ISO 27001:2013 is an information security standard that was published on the 25th September 2013. It supersedes ISO/IEC 27001:2005, and is published by the International Organization for Standardization (ISO) and the International Electrotechnical Commission (IEC) under the joint ISO and IEC subcommittee, ISO/IEC JTC 1/SC 27. It is a specification for an information security management system (ISMS). Organisations which meet the standard may gain an official certification issued by an independent and accredited certification body on successful completion of a formal audit process.
Structure of the standard
The official title of the standard is "Information technology— Security techniques — Information security management systems — Requirements".
27001:2013 has ten short clauses, plus a long annex, which cover:
- 1. Scope of the standard
- 2. How the document is referenced
- 3. Reuse of the terms and definitions in ISO/IEC 27000
- 4. Organisational context and stakeholders
- 5. Information security leadership and high-level support for policy
- 6. Planning an information security management system; risk assessment; risk treatment
- 7. Supporting an information security management system
- 8. Making an information security management system operational
- 9. Reviewing the system's performance
- 10. Corrective action
- Annex A: List of controls and their objectives.
This structure mirrors the structure of other new management standards such as ISO 22301 (business continuity management); this helps organisations who aim to comply with multiple standards, to improve their IT from different perspectives. Annexes B and C of 27001:2005 have been removed.
Changes from the 2005 standard
The new standard puts more emphasis on measuring and evaluating how well an organisation's ISMS is performing, and there is a new section on outsourcing, which reflects the fact that many organisations rely on third parties to provide some aspects of IT. It does not emphasise the Plan-Do-Check-Act cycle that 27001:2005 did. Other continuous improvement processes like Six Sigma's DMAIC method can be implemented. More attention is paid to the organisational context of information security, and risk assessment has changed. Overall, 27001:2013 is designed to fit better alongside other management standards such as ISO 9000 and ISO 20000, and it has more in common with them.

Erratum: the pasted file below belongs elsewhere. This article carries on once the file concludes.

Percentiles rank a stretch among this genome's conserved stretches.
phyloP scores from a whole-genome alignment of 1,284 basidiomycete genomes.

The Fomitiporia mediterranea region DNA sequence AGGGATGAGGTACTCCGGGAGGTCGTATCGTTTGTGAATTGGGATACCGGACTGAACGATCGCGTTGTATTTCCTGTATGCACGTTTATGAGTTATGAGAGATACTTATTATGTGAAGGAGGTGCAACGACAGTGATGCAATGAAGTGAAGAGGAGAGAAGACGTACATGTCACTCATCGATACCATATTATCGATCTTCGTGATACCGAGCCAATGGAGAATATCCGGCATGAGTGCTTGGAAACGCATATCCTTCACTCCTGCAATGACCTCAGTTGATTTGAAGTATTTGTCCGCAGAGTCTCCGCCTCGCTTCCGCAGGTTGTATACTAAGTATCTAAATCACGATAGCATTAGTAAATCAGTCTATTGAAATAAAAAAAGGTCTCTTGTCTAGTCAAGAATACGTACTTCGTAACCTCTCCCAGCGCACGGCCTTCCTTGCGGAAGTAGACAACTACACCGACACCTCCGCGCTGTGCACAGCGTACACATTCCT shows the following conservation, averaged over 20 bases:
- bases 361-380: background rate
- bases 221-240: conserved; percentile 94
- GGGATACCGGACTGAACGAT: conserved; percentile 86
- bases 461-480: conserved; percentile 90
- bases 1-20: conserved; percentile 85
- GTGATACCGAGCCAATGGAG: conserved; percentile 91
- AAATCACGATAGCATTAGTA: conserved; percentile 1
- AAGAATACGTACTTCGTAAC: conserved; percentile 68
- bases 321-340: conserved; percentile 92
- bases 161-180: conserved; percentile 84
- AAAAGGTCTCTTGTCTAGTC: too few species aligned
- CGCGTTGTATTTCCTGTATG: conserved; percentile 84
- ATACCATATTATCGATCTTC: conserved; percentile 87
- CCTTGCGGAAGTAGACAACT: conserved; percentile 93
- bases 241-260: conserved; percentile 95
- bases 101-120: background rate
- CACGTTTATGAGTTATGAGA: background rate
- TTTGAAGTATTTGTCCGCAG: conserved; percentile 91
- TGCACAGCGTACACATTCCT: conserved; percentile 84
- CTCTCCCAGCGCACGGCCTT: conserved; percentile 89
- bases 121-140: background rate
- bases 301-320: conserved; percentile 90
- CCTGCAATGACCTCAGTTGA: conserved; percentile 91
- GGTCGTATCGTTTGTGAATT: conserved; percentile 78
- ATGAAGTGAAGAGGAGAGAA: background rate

- A.6.1.5 Information security in project management
- A.12.6.2 Restrictions on software installation
- A.14.2.1 Secure development policy
- A.14.2.5 Secure system engineering principles
- A.14.2.6 Secure development environment
- A.14.2.8 System security testing
- A.15.1.1 Information security policy for supplier relationships
- A.15.1.3 Information and communication technology supply chain
- A.16.1.4 Assessment of and decision on information security events
- A.16.1.5 Response to information security incidents
- A.17.2.1 Availability of information processing facilities
Clause 6.1.3 describes how an organisation can respond to risks with a risk treatment plan; an important part of this is choosing appropriate controls. These controls, and control objectives, are listed in Annex A, although it is also possible in principle for organisations to pick other controls elsewhere. There are now 114 controls in 14 groups; the old standard had 133 controls in 11 groups.
- A.5: Information security policies (2 controls)
- A.6: Organization of information security (7 controls)
- A.7: Human resource security - 6 controls that are applied before, during, or after employment
- A.8: Asset management (10 controls)
- A.9: Access control (14 controls)
- A.10: Cryptography (2 controls)
- A.11: Physical and environmental security (15 controls)
- A.12: Operations security (14 controls)
- A.13: Communications security (7 controls)
- A.14: System acquisition, development and maintenance (13 controls)
- A.15: Supplier relationships (5 controls)
- A.16: Information security incident management (7 controls)
- A.17: Information security aspects of business continuity management (4 controls)
- A.18: Compliance; with internal requirements, such as policies, and with external requirements, such as laws (8 controls)
The new and updated controls reflect changes to technology affecting many organisations - for instance, the Cloud.
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